The lights are on
Telltale released The Wolf Among Us: Episode 3 - A Crooked Mile, a few weeks ago. And like I did with the first and second installments, I rode shotgun as my wife played through it. Are the continuing adventures of Bigby Wolf and Snow White cracking her cold, non-gaming heart? Read my recap to find out.
Spoiler Warning: I’ll be discussing the plot and other game details in each of these posts.
Neither one of us walked away from the second episode particularly impressed. My wife was bored by the tedious detective work, and I was ultimately just bored. (You can read our deeper thoughts on the second episode here, as well as what we thought of the first one.) This didn’t surprise her, thanks to years of television conditioning.
“I compare it to a TV show, where the pilot is usually really strong – and I thought episode one was pretty strong – and then the second episode has to do a lot of setup and backtracking,” she told me. “And then the third episode, it starts picking up again. I don’t think it was different from what I would have expected with other media, if that makes sense, since you’re still getting to know people.”
In one of the episode’s more intense moments, Bigby’s investigation leads him to a memorial service for a dead troll under the Buckingham Bridge. Bigby is ambushed by the shotgun-wielding Tweedledee and Tweedledum, and the scene has the potential to turn bloody. At least it did thanks to the decisions that my wife made. Things went south, and the pair of goons ended up shooting the beastlike Holly and Grendel. It was a powerful sequence, and it marked the first time we looked at each other in disbelief. (We do that a lot when we watch shows together.)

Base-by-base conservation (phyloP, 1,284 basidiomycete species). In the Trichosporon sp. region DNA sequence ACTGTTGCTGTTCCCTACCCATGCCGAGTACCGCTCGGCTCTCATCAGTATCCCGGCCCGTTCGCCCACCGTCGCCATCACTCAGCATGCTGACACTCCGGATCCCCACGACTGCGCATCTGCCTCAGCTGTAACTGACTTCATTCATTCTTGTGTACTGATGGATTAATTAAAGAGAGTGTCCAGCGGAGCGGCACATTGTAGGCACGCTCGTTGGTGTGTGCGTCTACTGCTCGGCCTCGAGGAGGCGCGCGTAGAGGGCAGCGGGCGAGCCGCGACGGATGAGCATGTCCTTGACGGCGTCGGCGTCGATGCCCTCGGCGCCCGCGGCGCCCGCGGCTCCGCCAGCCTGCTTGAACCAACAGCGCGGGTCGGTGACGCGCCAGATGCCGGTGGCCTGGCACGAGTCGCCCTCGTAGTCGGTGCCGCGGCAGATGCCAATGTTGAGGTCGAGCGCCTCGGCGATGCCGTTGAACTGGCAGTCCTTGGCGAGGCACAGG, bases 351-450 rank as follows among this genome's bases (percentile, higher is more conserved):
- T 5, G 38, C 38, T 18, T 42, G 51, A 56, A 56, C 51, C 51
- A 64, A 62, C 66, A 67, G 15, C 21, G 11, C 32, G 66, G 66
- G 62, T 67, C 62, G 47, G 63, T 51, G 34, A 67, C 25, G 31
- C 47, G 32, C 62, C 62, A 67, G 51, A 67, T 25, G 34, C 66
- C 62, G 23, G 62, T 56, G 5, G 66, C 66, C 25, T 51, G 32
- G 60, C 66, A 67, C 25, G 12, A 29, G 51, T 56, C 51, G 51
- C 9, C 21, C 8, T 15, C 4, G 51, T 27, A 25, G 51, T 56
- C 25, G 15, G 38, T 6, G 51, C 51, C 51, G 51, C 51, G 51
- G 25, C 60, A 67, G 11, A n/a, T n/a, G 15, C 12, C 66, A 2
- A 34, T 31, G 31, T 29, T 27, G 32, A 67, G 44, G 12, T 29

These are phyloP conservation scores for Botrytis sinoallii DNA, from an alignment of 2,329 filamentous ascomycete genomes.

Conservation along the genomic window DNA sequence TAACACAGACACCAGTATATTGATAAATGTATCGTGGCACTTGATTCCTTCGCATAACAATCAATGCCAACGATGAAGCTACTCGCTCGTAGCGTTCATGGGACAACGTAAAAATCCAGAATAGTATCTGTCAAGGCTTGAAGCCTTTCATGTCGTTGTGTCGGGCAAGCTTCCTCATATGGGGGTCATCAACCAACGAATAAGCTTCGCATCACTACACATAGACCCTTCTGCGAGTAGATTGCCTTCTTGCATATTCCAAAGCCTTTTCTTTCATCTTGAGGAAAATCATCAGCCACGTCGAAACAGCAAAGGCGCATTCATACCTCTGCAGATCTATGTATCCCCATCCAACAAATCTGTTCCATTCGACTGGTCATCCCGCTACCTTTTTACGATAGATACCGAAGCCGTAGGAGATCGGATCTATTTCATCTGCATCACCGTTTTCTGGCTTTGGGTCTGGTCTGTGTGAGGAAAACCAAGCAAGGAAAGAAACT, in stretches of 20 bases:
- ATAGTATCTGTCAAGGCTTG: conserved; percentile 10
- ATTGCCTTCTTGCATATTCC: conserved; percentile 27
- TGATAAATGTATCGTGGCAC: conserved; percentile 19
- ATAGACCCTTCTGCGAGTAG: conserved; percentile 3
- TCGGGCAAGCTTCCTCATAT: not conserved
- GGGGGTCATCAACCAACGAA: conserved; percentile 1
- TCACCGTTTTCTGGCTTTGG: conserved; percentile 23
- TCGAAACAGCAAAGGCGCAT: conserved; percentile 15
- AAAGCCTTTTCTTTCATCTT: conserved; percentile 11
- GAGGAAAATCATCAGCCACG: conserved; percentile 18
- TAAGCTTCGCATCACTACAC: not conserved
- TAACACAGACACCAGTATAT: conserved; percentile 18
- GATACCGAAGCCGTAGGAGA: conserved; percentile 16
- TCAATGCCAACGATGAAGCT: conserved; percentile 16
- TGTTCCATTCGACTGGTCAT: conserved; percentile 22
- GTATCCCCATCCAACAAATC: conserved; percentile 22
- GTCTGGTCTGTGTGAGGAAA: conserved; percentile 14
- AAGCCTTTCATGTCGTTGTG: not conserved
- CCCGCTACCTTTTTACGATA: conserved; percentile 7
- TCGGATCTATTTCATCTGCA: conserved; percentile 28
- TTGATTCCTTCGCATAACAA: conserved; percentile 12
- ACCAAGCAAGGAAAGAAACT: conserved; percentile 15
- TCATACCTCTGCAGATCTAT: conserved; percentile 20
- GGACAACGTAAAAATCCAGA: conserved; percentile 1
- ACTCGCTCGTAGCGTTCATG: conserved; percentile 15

“There was more action,” she said. “And it felt like I was more engaged in the story. I felt like the decisions that I made impacted what happened and made me angry with some of those choices, like when we thought the people died at the funeral. I understand that they ended up living, but I wondered why did I act how I was acting, which again, I’ve been trying to keep consistency of the character and those are totally things I wouldn’t have done. I’m not a wolf, so I guess that makes sense.”
I was let down by the “they’re dead, oh wait, they’re not” fakeout, and I was surprised that my wife didn’t look at it the same way.
“I would normally say yes [it was annoying], but because of the realm we’re in it makes total sense that they wouldn’t die. I mean, if you think about it, it’s not like we’re dealing with human beings who then got shot and we’re like, ‘Oh, nope, they’re totally fine.’ It didn’t feel like I was toyed with as much as I would feel watching many television programs.”
Email the author Jeff Cork, or follow on Twitter, Google+, Facebook, and Game Informer.